In a preferred embodiment, a second microcontroller 37 calculates the rotational speed of the crankshaft, and based on that speed and the angular position of the crankshaft outputs cylinder select signals (e.g., A/C bus) and firing signals (e.g., Fire “A”) to the output module. The cylinder select and firing signals are made with reference to a previously stored TDC firing order table which holds the TDC positions or the like of each cylinder (in degrees or other angular measurement) relative to the top dead center position of a first cylinder in the firing order. The firing order table records TDC positions or uniform positions relative to TDC within one revolution of the crankshaft for two strokes per cycle engines and within two revolutions of the crankshaft for four strokes per cycle engines. The second microcontroller 37 outputs a fuel/air or ignition enable/inhibit signal to prevent fuel/air or ignition until after an engine purge by a selected number of engine revolutions at light-off speed.
Before use, the start-up system must be configured for the particular engine with which it is being used. The firing order table already described needs to be configured by inputs from the keypad 17 or terminal 18. The actuation signals are initiated with reference to two other tables; namely, the initiation table and the duration table. These also must be configured from the keypad or terminal. The initiation table associates a plurality of crankshaft rotation speeds (RPM, for example) with an angular position relative to TDC for initiating opening of the in-head start-up valves. This table is used to define the advance of the valve openings as speed increases to accommodate delay in the mechanical opening of the valves. The duration table associates a plurality of crankshaft rotation speeds with the open duration angle for establishing an actuation signal. As the speed increases from rollover to light-off, the duration angle may diminish. The duration angle is never more than the angle for a single stroke of the piston and becomes zero at light-off speed. The tables each define a function. Other techniques for defining these functions, such as equations, can be used. For a graphic illustration of a firing order table, initiation table, and open duration table, see FIG. 15. The microcontroller may be responsive to a number of other signals, such as manual inhibit and low air signals. For this purpose, additional configuration is required. If the manual inhibit is used, the microcontroller 36 must be configured by setting the DIGinput bit. The minimum air supply pressure to begin starting is stored at Air.Start. The minimum air supply pressure to continue cranking is stored at Air.Stop. The air supply pressure required to reset the system for a new cranking attempt after a start sequence has ended is stored at Air.Reset. The particular embodiment described is made to be used with a 4–20 milliamp transmitter to monitor air pressure. The calibration point equal to the full scale psi ×1.5625 is stored at Air.Span. The value corresponding to zero volts coming from the sensor is set at Air.Zero.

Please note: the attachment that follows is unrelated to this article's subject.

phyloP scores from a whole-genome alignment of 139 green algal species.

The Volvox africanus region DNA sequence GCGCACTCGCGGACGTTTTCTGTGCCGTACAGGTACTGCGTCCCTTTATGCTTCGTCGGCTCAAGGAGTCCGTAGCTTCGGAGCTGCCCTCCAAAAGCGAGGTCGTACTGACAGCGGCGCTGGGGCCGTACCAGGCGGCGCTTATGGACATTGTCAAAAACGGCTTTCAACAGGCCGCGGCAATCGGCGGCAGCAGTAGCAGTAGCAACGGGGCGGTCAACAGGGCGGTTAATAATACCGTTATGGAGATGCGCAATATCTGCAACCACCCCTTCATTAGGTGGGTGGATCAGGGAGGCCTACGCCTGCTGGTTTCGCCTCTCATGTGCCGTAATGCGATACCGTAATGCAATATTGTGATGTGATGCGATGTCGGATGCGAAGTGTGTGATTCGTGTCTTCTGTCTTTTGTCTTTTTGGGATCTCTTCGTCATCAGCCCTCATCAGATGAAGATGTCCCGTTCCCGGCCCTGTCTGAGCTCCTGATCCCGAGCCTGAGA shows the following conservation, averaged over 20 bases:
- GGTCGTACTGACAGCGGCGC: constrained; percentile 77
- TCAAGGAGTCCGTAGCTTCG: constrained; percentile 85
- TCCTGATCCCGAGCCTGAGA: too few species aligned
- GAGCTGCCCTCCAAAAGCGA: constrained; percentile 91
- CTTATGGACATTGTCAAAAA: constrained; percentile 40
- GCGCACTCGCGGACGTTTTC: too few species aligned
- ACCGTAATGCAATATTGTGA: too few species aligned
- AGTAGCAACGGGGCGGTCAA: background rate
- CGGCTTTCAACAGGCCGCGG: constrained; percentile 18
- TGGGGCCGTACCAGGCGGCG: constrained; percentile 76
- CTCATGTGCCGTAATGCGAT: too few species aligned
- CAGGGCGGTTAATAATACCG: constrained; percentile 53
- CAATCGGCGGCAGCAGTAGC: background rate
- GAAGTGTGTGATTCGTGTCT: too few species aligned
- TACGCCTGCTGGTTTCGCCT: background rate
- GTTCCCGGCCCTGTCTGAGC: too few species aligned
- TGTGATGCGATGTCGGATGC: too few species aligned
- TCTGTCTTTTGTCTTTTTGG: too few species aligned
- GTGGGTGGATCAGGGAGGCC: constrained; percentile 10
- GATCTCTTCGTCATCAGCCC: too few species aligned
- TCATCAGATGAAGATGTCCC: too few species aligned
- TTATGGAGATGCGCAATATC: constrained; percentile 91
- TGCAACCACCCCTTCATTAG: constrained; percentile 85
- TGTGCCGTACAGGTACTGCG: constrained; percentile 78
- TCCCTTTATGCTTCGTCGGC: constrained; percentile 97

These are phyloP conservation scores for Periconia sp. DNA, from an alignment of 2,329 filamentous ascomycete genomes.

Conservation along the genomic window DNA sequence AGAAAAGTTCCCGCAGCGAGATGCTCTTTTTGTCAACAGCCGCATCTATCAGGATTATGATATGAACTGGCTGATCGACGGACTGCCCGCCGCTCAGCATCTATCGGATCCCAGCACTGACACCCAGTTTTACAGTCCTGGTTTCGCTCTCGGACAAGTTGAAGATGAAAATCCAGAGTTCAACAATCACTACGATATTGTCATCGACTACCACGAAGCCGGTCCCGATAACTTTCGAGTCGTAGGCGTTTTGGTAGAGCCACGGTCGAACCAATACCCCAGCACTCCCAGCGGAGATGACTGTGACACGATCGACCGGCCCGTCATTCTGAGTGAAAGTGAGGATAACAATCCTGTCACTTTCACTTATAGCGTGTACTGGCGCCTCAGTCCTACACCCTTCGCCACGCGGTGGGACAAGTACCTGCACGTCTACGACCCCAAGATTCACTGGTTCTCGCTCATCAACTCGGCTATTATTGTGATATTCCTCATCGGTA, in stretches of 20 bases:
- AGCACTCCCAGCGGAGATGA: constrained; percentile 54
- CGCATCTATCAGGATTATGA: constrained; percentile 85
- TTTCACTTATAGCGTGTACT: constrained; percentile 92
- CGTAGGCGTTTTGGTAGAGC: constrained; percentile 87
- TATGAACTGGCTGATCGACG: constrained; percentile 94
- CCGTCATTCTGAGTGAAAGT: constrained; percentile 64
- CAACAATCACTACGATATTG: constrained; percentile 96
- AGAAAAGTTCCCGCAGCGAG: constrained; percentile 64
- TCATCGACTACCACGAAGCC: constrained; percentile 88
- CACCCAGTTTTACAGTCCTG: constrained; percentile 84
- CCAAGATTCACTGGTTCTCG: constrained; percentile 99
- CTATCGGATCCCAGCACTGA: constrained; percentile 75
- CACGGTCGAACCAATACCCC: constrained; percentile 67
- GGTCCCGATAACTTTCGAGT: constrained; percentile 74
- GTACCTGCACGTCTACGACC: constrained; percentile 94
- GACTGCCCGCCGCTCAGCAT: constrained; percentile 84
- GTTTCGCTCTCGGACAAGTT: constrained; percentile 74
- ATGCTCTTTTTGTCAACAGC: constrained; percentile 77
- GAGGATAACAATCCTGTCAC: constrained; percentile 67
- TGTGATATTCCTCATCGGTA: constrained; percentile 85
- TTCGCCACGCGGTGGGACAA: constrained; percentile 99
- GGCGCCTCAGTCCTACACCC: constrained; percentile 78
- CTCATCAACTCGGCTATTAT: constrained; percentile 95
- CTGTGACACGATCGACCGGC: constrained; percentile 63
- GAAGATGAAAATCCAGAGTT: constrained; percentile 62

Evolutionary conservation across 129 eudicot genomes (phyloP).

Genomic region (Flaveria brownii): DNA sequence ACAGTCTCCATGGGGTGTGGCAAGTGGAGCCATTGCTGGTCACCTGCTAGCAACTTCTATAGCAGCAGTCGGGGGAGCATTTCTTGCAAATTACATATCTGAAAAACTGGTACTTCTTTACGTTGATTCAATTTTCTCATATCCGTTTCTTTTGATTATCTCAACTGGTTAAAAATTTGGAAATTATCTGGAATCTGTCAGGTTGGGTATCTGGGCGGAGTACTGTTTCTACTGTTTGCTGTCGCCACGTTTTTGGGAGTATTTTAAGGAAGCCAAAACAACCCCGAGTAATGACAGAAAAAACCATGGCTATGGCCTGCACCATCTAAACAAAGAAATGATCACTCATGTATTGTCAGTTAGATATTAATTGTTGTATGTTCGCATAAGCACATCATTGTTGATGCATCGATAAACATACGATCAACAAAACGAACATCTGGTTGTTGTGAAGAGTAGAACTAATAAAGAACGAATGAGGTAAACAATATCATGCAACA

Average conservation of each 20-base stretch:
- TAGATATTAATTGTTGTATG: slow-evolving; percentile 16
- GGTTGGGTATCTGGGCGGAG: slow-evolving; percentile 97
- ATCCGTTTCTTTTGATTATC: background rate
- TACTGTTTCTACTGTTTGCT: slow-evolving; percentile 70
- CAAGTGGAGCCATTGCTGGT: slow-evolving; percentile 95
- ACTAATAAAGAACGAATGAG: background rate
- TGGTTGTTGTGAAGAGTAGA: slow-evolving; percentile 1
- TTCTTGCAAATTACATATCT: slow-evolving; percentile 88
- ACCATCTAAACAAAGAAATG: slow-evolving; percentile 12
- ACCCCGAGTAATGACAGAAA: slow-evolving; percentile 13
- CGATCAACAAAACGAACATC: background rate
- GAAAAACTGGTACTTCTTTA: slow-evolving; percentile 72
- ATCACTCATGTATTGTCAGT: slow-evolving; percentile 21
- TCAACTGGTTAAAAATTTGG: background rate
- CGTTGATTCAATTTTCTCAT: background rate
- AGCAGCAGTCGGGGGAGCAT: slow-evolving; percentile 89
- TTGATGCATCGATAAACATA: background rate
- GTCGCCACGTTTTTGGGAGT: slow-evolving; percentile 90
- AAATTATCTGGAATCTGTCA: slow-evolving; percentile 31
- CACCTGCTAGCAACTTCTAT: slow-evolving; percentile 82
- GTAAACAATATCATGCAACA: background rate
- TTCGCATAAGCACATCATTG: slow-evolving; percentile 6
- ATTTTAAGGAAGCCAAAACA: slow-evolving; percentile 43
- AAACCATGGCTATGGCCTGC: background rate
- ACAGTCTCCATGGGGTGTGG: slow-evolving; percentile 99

The microcontroller 37 may establish the duration of the actuation signals and, therefore, the open angle duration by use of count-up or countdown timers into which a count can be stored and incremented or decremented. Since the count is incremented or decremented in degrees of rotation, the count for a given open angle will not vary with RPM.
The microcontroller 37 is also programmed to output information to the display module, including crankshaft speed, angular position of the crankshaft, and operating status, such as READY to start, STARTING, and RUNNING (see FIG. 14). The microcontroller 37 is also programmed to allow input of the firing order table, the initiate table, and the duration table, along with other parameters particular to the engine on which the in-head start-up system is installed.